A march in support of same-sex marriage held in Taipei in 2015. Photo: IC Photo

A march in support of same-sex marriage held in Taipei in 2015. Photo: IC Photo

In a first for Asia, Taiwan legalized same-sex marriage on Friday, which is also the International Day Against Homophobia, Transphobia and Biphobia. 

Legislators in Taiwan voted in favor of a bill allowing same-sex couples to form “exclusive permanent unions” with a clause that states same-sex couples would be able to “register for marriage” at household registration agencies. Same-sex couples will be able to register for marriage after May 24. 

In 2017, Taiwan’s top judicial body ruled that it was “unconstitutional” to restrict same-sex couples from getting married. It gave the legislature two years to work amend laws accordingly, and set May 24 as a deadline for the changes.  

LGBTQ rights supporters also gathered outside the legislature in Taipei on Friday. “I’m deeply moved,” said Liu Tzu-wei, waiting in the rain for the ruling outside the legislature. “It’s really emotional to see my gay friends finally have the right to get married.” 

Follow us for a full story on the landmark bill, to come soon.


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By Wei Yiyang and Liu Jiefei / May 17, 2019 03:59 PM / Business & Tech

Photo: VCG

Photo: VCG

A former JP Morgan executive faces bribery charges for allegedly offering a job to the son of a logistics company chairman in exchange for favorable treatment by the company during its IPO.

Catherine Leung Kar-cheung, former managing director of JP Morgan Chase's Asia-Pacific securities subsidiary, offered the job to the son in January 2010, the Hong Kong Independent Commission Against Corruption said Thursday. The offer was intended to secure the bank special consideration when the logistics firm, which was not named, looked for a bank to hire for its listing. It’s unclear when the IPO took place.

There had been no charges against Leung before she left the company in 2015.

This isn’t the first time the bank has been involved in corruption charges. In 2016, JP Morgan Chase agreed to pay $264 million to the U.S. Securities and Exchange Commission to settle charges that the bank provided favors including jobs for sons and daughters of foreign government officials to win business in the Asia-Pacific region.

JP Morgan Securities began more than a decade ago to hire candidates referred by its clients or potential clients under a client referral program. Employees at or above the rank of executive director or managing director, such as Leung, were also allowed to refer candidates for the junior posts of analyst or associate, ICAC’s statement said.

ICAC is pressing charges against Leung specifically, instead of the bank, Caixin learned from a person close to the matter, who asked not to be named because of the sensitivity of the issue. The referral program was terminated after the bank settled with the U.S. regulator, the person said.

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By Isabelle Li / May 17, 2019 03:48 PM / Society & Culture

I.M. Pei's famous Louvre Pyramid in Paris. Photo: VCG

I.M. Pei's famous Louvre Pyramid in Paris. Photo: VCG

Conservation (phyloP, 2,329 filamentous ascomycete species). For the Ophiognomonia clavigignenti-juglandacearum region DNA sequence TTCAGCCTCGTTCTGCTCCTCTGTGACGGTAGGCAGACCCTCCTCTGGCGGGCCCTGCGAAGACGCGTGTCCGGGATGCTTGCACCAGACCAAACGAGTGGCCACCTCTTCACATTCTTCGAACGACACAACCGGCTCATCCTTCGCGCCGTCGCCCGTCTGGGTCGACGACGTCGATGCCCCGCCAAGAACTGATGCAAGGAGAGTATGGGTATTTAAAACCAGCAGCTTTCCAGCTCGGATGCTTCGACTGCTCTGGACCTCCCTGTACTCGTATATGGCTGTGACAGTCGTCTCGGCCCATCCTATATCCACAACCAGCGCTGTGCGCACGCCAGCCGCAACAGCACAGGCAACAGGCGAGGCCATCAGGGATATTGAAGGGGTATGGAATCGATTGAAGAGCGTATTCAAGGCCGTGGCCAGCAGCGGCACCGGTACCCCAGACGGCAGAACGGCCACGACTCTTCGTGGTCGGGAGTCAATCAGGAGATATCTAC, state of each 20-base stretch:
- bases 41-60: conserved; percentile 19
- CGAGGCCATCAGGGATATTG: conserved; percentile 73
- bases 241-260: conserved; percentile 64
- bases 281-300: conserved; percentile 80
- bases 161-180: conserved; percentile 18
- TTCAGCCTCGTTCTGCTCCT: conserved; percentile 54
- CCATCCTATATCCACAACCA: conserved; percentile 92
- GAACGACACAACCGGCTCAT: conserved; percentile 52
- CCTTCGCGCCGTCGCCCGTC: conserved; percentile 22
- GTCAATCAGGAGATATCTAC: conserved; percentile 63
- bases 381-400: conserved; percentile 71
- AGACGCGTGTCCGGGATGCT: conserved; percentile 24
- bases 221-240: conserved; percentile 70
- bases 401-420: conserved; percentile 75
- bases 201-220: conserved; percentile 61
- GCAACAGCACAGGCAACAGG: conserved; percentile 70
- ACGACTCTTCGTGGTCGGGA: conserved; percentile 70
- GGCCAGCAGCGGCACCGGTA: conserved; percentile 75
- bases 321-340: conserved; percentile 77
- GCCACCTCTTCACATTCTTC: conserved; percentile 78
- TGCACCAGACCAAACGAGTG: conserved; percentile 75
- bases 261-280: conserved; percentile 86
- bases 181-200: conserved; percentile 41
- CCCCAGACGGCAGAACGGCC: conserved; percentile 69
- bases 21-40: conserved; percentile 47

Celebrated Chinese-American architect I.M. Pei, who famously designed the Louvre Pyramid in Paris, passed away Thursday in the U.S. at the age of 102.

Pei won the Pritzker Architecture Prize, which is considered the field's highest honor. In addition to the once-controversial Pyramid, he designed the Bank of China Tower in Hong Kong, the East Building of the National Gallery of Art in Washington, D.C, and, more recently, the Suzhou Museum in east China’s Jiangsu province.

Born in southern China’s Guangzhou, Pei spent his childhood in Hong Kong and adolescence in Shanghai before moving to the U.S. for college.

Follow us for a full story about his life, to come soon.


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By Yang Ge / May 17, 2019 01:05 PM / Business & Tech

Photo: VCG

Photo: VCG

China’s answer to Starbucks is just hours away from its trading debut in New York, in what will become one of the biggest new initial public offerings (IPOs) by a Chinese firm on the Nasdaq this year.

So far the signs are looking good for Luckin Coffee Inc., whose rapid-fire opening of thousands of its signature minimalist stores has put it on track to soon pass Starbucks in terms of China outlets.

The company’s American depositary shares (ADS) priced at the top of their range, at $17 to be exact, allowing Luckin to sell 10% more shares than its original plan due to strong demand, a source with direct knowledge of the deal told Caixin. At the end of the day, Luckin sold 33 million ADSs, raising a cool $561 million, the source said.

The shares will make their trading debut when U.S. stock markets open for business at 9:30 a.m. New York time Friday.

That debut will cap one of the fastest listings ever by a Chinese firm in New York. Luckin was founded just two years ago by a group of former rental car company executives, and only opened its first store a year and a half ago. It has been losing major money as it opens new stores at a breakneck pace and offers nonstop promotions to bring people through its doors.

Related: China Starbucks Challenger Boosts Fundraising Target for Fast-Moving IPO